Studies are showing that music’s effect on someone with dementia is striking. It’s like medicine. After 20 minutes of listening to music, people with Alzheimer’s in one study saw an immediate, measurable increase in happiness, eye contact, and talkativeness, and a decrease in fatigue. Neuroscientists have described the effect of music on subjects with dementia as “lifting the haze.” Regularly playing music for someone with Alzheimer’s or dementia can therefore be immensely beneficial. It’s called “Music Therapy.”
Singing and playing music both remain quite possible and should be encouraged for people in the early stages of dementia. The fun of music can be very motivating, eliciting feelings of accomplishment. This is also a good time to start compiling lists of favorite songs, when your loved one can still access memories that combine happy moments with certain pieces of music. (Later, when communicating becomes more difficult, these songs are enormously helpful in caregiving.)
In the middle stages, the actual playing of music may become frustrating as a person loses the abilities to remember and function physically at a high-enough level. Recorded music, though, can distract someone in the grips of a frustrating spell. Music’s distracting power also helps with physical activities like exercise; someone listening to music on a walk, for instance, will often walk farther and with a slightly better pace than someone without music.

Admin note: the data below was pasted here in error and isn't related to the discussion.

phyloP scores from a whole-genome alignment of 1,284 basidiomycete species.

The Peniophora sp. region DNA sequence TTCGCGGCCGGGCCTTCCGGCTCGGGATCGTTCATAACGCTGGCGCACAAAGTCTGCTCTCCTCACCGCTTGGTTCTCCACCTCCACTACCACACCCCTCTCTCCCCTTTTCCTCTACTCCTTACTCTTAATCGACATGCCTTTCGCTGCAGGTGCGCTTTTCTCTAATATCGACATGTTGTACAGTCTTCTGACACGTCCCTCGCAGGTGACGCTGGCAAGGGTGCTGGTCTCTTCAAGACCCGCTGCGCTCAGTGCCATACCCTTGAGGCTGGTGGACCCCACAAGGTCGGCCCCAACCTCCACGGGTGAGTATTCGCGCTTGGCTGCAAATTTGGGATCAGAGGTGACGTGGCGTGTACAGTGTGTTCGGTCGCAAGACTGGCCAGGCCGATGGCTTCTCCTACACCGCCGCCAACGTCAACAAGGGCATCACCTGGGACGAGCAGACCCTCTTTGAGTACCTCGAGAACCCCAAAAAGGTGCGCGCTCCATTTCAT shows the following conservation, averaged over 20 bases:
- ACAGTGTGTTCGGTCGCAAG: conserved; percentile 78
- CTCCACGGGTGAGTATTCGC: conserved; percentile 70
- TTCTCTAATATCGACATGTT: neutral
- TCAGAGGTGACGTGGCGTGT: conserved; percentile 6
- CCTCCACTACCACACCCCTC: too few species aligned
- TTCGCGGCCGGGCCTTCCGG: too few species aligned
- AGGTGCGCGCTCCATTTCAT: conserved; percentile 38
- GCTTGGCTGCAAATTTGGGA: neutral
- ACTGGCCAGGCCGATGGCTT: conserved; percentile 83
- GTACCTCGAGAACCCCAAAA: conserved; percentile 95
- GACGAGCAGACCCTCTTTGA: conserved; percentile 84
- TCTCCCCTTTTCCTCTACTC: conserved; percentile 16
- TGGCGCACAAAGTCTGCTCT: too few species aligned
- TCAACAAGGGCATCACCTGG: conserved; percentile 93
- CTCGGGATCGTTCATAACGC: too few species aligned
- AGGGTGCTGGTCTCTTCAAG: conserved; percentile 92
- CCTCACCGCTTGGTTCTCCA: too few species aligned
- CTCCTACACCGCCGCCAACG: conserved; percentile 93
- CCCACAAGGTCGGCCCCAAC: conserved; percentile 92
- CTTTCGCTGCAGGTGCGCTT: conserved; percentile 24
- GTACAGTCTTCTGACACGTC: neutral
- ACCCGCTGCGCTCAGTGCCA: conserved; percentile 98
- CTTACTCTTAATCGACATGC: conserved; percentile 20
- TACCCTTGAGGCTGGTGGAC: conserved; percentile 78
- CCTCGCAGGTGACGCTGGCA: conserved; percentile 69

The middle stages are also when sleep becomes more difficult, and music helps then as well. Regularly listening to music has been demonstrated to elevate levels of melatonin, a hormone that regulates sleeping. (Melatonin supplements are popular sleeping pills.)
In the late stages of dementia, those playlists you made in the earlier stages become useful. Beloved songs can relieve stress and reduce agitation and restlessness. People in later stages of dementia have been shown to perk up when they hear music they like, demonstrably relaxing and becoming more responsive, with better eye contact and talkativeness, and less fatigue.
As a caregiver, do not underestimate the affect your mood has on your loved one. Caregiving is difficult and stressful, and someone with dementia can pick up on physical cues of agitation even if you speak kindly or calmly. For this reason, caregiver stress should be accounted for and managed, and this is another area where music can help. Music works simply as a tool to lighten the mood, but it does more.
Combining songs with daily routine makes necessary activities, like eating and washing, easier. The practice develops a rhythm that helps recall memory of that activity, empowering someone whose body and mind needs all the help it can get.
Finally, music helps the bond that may be fraying against the stress of Alzheimer’s. One of music’s more delightful qualities is enabling communication between people without the need to speak. Enjoying it together creates a connection, so that you’re sharing something with no requirement to do anything but listen.